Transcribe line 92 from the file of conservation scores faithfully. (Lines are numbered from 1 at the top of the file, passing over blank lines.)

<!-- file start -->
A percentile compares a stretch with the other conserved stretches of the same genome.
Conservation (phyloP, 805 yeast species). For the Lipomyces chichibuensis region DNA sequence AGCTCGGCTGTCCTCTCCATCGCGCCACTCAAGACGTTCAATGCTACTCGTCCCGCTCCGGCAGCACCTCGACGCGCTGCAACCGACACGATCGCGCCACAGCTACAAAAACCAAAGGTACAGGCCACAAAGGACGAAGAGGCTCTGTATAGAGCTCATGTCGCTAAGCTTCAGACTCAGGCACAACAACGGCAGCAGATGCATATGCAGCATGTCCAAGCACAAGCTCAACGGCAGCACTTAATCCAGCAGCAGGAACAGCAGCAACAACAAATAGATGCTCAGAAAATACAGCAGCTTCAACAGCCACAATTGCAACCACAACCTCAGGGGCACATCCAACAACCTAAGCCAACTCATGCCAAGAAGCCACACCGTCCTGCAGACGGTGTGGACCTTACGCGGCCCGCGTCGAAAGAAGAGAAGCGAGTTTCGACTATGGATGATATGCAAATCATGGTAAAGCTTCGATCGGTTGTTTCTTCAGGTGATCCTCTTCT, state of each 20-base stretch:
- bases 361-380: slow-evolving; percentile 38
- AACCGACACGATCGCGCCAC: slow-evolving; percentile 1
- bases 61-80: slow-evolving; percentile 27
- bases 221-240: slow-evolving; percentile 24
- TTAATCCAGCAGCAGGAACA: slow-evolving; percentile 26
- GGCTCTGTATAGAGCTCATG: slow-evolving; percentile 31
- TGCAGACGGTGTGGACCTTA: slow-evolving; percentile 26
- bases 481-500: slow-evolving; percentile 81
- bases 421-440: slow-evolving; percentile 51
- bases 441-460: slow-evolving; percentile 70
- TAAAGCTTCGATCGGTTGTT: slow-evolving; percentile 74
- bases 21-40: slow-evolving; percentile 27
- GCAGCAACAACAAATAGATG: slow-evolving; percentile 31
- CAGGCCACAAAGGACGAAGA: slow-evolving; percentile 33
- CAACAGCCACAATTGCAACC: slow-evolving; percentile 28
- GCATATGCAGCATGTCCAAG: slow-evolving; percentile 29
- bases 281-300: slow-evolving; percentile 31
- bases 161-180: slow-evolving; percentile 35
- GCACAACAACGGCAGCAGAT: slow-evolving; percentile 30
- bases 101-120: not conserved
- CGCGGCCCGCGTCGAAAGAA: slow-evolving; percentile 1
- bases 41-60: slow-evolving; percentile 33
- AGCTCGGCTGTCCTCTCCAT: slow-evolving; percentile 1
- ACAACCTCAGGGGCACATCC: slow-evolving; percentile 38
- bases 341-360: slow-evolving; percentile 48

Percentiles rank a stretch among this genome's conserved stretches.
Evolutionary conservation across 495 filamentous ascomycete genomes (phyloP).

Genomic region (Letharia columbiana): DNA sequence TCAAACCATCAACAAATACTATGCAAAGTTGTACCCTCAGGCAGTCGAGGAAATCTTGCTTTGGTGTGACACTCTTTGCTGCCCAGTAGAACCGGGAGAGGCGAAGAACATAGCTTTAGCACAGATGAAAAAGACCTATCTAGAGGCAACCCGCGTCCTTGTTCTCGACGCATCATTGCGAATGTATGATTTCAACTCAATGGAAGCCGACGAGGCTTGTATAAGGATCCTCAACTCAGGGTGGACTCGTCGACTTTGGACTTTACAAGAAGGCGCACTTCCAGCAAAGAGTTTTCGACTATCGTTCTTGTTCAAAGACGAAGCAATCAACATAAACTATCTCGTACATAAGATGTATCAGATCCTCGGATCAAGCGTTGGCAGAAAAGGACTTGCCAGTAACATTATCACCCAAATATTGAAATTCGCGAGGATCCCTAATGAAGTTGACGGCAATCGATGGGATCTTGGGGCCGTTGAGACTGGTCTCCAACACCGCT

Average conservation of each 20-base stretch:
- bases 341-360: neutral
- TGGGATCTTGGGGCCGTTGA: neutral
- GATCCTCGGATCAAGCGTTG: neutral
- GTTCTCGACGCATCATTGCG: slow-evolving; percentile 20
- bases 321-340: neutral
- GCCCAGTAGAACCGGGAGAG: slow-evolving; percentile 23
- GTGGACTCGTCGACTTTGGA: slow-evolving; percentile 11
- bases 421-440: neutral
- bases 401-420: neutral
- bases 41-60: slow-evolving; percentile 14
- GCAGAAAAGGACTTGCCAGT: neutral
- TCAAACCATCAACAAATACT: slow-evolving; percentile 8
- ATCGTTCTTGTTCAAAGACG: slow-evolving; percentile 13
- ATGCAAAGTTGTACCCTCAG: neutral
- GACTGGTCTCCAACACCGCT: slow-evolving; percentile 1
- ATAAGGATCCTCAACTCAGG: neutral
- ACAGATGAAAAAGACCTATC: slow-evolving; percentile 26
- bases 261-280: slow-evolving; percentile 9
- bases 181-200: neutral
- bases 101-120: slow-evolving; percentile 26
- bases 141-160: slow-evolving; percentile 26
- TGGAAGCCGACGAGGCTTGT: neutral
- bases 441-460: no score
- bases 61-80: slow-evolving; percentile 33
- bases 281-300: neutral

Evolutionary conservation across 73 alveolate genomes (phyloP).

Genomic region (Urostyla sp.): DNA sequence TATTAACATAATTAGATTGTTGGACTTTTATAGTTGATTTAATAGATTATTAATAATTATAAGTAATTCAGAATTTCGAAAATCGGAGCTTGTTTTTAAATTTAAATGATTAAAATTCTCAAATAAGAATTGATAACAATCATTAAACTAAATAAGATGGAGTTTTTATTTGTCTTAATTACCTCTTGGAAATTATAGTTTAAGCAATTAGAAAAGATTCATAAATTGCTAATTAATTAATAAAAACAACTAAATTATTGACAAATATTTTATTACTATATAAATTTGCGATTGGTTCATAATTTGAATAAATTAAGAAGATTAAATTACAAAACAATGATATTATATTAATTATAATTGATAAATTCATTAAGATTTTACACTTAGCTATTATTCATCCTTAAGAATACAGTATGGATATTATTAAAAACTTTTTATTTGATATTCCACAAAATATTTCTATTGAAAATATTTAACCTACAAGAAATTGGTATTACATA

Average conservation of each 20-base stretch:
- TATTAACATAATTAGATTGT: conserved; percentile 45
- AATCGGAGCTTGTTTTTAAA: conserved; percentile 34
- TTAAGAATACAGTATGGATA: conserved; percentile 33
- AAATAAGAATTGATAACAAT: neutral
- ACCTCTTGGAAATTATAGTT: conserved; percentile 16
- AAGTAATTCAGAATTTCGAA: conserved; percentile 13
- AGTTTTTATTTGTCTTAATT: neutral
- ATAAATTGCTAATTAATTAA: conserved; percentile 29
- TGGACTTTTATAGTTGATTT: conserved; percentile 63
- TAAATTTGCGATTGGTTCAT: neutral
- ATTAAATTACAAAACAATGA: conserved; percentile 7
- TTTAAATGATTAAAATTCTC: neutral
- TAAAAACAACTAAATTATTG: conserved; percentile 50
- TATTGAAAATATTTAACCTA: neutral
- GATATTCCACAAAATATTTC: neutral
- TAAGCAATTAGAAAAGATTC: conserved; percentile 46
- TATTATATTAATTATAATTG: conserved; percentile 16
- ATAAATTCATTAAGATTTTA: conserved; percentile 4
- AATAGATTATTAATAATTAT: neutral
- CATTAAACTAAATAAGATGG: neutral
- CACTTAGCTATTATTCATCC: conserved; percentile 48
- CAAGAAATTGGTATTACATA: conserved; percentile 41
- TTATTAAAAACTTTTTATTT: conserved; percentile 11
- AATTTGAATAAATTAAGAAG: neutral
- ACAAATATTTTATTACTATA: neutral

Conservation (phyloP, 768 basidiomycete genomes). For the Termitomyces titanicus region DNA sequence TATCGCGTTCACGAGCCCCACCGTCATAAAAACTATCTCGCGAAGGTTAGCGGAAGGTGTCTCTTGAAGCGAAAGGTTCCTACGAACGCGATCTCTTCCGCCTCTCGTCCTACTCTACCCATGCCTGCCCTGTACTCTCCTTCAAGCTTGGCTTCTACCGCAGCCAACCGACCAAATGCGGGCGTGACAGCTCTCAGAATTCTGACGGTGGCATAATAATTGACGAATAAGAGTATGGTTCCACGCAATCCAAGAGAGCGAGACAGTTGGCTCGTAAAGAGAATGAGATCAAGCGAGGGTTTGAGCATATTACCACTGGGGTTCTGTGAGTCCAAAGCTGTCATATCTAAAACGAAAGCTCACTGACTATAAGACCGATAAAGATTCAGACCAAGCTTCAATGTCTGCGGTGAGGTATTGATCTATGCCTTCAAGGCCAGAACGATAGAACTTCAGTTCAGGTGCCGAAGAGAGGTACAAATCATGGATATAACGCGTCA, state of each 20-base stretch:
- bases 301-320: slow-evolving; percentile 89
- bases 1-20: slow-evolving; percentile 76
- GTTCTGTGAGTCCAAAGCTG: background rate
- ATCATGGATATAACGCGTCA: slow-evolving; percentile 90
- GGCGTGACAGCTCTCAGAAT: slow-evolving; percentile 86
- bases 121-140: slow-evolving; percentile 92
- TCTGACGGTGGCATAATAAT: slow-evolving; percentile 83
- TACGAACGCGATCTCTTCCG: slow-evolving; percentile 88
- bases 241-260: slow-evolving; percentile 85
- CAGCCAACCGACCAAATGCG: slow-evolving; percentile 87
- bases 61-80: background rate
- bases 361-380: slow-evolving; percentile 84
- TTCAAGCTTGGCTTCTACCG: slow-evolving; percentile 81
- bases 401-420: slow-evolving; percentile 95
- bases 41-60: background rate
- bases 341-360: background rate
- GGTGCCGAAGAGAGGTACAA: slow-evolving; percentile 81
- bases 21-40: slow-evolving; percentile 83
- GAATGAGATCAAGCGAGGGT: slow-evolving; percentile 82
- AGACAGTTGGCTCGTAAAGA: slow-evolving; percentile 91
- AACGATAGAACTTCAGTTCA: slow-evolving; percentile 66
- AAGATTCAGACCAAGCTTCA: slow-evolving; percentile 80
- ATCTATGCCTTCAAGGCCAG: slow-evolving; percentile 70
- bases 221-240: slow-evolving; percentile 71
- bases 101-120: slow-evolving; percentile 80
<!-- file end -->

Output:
- TCTGACGGTGGCATAATAAT: slow-evolving; percentile 83